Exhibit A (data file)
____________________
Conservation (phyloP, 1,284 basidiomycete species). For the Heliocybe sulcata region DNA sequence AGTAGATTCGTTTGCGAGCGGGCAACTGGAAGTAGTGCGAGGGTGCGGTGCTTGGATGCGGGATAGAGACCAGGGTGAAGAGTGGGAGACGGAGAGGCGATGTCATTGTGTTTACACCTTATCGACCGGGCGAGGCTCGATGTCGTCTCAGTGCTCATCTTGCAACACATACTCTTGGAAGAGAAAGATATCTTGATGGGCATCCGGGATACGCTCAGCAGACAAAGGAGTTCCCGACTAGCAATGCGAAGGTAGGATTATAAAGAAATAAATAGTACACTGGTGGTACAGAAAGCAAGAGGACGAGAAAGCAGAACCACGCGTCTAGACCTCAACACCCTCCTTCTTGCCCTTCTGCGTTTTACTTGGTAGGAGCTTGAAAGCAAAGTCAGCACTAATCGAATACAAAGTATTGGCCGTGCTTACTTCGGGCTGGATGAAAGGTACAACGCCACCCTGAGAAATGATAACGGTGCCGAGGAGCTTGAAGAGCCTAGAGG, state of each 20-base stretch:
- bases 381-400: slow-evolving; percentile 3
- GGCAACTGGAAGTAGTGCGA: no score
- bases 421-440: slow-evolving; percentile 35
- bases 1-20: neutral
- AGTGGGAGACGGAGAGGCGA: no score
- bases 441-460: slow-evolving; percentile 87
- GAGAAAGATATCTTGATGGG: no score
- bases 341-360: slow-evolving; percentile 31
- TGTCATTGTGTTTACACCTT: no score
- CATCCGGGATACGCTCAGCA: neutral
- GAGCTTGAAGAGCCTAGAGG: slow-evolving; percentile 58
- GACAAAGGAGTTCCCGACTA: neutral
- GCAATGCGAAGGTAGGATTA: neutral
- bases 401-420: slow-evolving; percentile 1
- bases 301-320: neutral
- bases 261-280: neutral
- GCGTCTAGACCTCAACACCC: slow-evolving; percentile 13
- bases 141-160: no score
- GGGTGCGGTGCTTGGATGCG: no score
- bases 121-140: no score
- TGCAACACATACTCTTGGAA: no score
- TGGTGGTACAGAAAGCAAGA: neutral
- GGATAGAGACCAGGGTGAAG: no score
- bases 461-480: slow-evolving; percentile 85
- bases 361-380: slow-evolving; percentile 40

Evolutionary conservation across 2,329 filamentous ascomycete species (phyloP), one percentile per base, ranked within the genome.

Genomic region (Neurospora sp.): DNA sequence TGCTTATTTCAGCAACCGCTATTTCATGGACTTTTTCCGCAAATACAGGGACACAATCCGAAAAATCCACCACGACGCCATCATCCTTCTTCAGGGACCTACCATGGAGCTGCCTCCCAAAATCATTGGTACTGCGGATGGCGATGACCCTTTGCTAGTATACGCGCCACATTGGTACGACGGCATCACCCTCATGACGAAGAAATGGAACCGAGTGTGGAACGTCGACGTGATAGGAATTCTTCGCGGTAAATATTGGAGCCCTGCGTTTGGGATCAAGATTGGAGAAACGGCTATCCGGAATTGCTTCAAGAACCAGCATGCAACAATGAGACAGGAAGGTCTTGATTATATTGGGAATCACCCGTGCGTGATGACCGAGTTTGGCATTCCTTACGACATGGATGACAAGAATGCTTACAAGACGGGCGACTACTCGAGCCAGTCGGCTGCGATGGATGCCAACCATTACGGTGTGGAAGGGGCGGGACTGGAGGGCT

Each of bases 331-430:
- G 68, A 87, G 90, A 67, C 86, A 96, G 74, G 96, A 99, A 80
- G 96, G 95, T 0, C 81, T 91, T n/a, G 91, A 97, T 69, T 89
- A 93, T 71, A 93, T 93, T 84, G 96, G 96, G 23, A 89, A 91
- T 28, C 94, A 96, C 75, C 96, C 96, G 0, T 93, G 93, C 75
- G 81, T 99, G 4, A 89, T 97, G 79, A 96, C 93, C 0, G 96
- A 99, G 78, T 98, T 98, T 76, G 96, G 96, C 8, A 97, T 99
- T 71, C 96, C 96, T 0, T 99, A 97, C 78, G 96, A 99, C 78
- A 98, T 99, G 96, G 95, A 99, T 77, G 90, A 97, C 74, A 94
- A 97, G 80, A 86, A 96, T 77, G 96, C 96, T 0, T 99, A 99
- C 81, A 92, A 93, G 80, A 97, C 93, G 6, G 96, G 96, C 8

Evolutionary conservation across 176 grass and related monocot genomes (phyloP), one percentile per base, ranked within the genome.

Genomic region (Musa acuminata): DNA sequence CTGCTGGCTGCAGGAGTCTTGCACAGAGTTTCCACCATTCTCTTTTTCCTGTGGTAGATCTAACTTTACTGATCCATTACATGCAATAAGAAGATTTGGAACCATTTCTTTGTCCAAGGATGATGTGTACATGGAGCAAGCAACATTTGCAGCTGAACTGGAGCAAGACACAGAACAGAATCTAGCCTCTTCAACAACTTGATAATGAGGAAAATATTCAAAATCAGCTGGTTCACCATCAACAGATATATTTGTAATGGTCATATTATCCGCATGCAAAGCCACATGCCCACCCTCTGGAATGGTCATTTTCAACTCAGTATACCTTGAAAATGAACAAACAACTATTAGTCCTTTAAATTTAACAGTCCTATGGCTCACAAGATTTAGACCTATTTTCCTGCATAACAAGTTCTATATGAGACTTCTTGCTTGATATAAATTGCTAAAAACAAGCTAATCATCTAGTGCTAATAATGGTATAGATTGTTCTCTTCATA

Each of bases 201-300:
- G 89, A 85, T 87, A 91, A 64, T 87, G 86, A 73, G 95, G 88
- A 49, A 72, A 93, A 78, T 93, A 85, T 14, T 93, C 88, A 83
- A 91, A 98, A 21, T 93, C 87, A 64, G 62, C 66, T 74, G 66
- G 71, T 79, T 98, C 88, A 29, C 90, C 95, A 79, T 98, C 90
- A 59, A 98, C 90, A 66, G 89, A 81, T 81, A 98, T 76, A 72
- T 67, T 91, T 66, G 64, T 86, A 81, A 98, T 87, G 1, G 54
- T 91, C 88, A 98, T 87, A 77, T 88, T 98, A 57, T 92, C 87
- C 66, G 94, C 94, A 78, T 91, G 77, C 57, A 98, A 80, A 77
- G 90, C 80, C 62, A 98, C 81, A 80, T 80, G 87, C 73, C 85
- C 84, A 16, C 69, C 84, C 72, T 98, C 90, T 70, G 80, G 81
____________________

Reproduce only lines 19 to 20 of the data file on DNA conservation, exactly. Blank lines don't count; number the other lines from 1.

- bases 141-160: no score
- GGGTGCGGTGCTTGGATGCG: no score